A front-wheeled walker will allow you to disperse your weight evenly on both sides. It will also allow you to lean on if you are feeling not so confident on your feet.
Some patients do claim that it is difficult to move around small spaces with a walker. Because the walker is wider than a cane or crutches, you could feel restricted to the number of places you can get around comfortably.
Another potential difficulty might be stairs. Depending on the walker you choose, it may be easy or not easy to fold and lift between flights of stairs.
Consider your living conditions and how much help you will have in the first few days. Some walker users do say that they find their hands and arms hurting after extended use.
Leaning on the walker for long periods of time could also end up hurting your back. If that’s the case, perhaps being more upright would be the better option for you.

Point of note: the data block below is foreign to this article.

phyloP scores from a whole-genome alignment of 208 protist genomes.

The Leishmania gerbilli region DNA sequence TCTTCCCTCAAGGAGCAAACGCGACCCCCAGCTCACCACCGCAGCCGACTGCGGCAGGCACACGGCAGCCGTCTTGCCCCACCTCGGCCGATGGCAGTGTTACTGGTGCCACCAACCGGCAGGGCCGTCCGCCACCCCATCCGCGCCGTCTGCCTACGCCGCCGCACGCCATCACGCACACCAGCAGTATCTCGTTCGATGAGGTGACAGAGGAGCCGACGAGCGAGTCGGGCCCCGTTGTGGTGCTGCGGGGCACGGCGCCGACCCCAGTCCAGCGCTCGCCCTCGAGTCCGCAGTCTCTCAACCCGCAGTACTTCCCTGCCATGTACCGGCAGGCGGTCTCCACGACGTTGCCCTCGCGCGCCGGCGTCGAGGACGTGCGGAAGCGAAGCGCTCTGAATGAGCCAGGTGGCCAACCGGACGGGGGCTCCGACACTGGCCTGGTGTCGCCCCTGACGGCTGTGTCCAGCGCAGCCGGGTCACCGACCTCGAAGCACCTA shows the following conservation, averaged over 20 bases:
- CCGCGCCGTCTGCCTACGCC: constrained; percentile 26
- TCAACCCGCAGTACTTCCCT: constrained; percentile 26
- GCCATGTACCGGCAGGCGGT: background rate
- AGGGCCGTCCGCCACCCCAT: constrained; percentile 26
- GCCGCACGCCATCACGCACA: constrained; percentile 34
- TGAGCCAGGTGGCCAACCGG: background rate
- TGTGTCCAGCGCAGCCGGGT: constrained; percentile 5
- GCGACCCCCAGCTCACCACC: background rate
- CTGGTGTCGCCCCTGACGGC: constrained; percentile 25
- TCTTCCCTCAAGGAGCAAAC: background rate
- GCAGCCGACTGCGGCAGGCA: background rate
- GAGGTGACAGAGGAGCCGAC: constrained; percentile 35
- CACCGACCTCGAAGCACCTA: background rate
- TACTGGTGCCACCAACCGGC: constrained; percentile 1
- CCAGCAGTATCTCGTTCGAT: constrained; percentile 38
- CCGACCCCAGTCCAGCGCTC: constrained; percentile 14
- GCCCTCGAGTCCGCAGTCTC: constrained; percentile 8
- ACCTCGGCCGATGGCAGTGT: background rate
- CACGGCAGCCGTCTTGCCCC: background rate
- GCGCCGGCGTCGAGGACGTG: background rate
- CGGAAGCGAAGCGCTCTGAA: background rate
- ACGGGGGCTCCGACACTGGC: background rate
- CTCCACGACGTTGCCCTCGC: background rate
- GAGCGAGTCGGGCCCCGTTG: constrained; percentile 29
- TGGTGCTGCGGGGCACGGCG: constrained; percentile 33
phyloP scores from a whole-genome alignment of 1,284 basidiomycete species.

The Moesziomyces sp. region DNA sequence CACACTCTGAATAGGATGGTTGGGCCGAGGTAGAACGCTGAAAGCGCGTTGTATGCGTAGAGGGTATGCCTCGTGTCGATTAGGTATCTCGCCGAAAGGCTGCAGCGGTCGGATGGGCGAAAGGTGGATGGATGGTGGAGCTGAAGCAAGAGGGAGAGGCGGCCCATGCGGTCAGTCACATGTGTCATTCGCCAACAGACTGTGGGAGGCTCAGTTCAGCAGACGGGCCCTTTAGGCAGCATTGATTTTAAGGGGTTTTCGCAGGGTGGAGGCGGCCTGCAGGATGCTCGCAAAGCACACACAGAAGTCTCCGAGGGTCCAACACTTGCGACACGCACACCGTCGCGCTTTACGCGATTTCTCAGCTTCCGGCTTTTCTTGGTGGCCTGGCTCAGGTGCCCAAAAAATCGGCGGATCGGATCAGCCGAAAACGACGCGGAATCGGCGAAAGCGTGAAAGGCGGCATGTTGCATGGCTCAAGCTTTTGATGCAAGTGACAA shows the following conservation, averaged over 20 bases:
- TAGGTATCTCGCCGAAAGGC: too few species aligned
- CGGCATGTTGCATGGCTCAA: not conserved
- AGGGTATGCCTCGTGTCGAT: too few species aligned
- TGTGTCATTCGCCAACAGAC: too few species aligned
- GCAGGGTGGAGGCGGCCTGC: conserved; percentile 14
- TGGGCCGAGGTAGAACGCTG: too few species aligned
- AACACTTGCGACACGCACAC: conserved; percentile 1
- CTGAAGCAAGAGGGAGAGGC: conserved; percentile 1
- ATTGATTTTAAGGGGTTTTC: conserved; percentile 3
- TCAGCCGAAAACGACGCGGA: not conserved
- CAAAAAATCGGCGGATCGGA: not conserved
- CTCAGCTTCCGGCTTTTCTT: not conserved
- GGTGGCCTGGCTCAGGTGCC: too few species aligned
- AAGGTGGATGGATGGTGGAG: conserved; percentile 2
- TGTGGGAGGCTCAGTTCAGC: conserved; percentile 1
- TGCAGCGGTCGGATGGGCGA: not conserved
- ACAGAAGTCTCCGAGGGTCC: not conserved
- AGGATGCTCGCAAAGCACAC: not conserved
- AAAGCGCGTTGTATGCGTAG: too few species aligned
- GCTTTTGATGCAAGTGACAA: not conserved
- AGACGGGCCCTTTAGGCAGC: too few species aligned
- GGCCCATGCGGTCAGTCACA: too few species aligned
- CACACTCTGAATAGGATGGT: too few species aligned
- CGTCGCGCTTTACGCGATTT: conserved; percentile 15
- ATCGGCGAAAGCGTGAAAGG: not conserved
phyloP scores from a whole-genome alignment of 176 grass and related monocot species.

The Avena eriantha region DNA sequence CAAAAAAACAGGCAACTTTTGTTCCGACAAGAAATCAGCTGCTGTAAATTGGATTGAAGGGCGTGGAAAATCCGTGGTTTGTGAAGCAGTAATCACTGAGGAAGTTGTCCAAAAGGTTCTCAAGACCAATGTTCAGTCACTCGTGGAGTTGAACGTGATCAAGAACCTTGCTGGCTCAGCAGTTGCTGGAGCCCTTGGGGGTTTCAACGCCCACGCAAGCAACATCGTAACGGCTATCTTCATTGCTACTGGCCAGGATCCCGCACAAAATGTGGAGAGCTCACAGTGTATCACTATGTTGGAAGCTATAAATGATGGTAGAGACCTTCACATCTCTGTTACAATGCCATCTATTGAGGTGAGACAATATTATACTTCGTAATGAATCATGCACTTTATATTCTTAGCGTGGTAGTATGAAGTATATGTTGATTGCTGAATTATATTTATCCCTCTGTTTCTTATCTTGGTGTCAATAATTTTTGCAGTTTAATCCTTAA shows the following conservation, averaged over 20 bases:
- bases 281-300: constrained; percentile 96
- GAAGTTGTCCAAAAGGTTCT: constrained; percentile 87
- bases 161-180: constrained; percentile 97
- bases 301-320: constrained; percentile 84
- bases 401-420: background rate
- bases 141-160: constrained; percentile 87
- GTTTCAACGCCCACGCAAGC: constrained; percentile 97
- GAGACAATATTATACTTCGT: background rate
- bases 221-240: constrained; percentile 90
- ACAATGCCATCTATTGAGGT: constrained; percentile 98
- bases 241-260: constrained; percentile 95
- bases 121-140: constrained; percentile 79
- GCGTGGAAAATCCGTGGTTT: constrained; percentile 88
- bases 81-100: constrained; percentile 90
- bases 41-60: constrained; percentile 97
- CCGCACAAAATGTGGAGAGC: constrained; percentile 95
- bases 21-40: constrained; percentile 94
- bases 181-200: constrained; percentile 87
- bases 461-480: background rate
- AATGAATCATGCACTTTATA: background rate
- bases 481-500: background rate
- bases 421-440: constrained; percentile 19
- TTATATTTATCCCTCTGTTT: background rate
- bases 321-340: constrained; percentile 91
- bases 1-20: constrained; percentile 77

Now, what about crutches?
You may transition to crutches or a cane after using your walker for a short period of time. You will always want to check in with your doctor or physical therapist before transitioning to a new apparatus.
Here are the steps for how to use crutches safely and effectively:
- Lean on your hands, not on your armpits. This is a common mistake that many people make.
- Move your operated leg/hip forward at the same time as the crutches. Be sure to keep this leg in line with the crutches for support.
- Keep looking straight ahead as you walk and continue to step forward while alternating your legs.
- Take small steps forward.
Take extra precautions while using the stairs. You will want to hold the railing with one hand and hold both crutches in the other hand.
If you are going to be using crutches, this instructional video on how to use them can be of great help.
Crutches seem to be the least favorite of all apparatuses among patients. Crutches can be awkward to learn to use even if your legs are working properly. They tend to wobble and be awkward to balance on. Other challenges with crutches include learning how to turn corners, open doors, and the use of stairs.
Next up, canes!